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Chemotherapies rev up intestinal stem cells

By Anette Breindl
Science Editor

Monday, March 10, 2014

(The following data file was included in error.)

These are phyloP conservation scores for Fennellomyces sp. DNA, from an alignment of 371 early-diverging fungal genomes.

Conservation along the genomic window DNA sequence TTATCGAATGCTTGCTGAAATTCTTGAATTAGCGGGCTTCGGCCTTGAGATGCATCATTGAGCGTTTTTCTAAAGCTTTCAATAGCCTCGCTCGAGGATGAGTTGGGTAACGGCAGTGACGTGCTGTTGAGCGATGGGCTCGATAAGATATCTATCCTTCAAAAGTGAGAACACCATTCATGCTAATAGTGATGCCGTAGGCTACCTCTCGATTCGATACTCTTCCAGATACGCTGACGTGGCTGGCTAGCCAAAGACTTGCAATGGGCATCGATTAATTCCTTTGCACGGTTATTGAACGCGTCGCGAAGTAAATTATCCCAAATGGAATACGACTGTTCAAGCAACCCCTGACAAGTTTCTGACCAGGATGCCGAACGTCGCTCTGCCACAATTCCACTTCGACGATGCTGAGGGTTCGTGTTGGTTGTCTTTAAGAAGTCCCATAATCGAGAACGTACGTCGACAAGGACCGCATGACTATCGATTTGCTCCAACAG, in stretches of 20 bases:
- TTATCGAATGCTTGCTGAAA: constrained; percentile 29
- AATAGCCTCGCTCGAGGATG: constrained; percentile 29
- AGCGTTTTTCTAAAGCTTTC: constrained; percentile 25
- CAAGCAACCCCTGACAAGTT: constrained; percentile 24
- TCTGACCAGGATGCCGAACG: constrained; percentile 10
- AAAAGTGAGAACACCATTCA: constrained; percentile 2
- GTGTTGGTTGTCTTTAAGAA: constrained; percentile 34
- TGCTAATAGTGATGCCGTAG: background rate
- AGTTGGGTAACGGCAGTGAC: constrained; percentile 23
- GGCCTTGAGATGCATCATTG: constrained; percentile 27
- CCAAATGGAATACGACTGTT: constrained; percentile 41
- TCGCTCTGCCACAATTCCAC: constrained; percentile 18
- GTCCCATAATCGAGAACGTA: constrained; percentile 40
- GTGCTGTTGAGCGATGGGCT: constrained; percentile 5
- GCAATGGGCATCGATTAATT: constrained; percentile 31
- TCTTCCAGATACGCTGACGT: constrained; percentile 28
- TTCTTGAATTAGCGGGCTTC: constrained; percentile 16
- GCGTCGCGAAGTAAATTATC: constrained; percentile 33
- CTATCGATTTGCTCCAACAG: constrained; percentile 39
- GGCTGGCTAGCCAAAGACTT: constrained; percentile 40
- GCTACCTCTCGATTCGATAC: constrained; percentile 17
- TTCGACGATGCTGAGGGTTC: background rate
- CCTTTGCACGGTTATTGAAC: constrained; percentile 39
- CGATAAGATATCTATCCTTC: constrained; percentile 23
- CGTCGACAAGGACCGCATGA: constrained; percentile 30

Researchers have developed a new method to look at the effects of chemotherapies on cancer stem cells. Through screening cancer drugs in fruit flies, they have demonstrated that a number of chemotherapy drugs, while they kill cancer cells, actually induced normal stem cells to divide more rapidly. Such rapid division of normal stem cells can itself contribute to cancer development. The results, which were published in the March 10, 2014, advance online edition of the Proceedings of the National Academy of Sciences, suggest that chemotherapies may be indirectly contributing to recurrence of the tumors they are supposed to fight.

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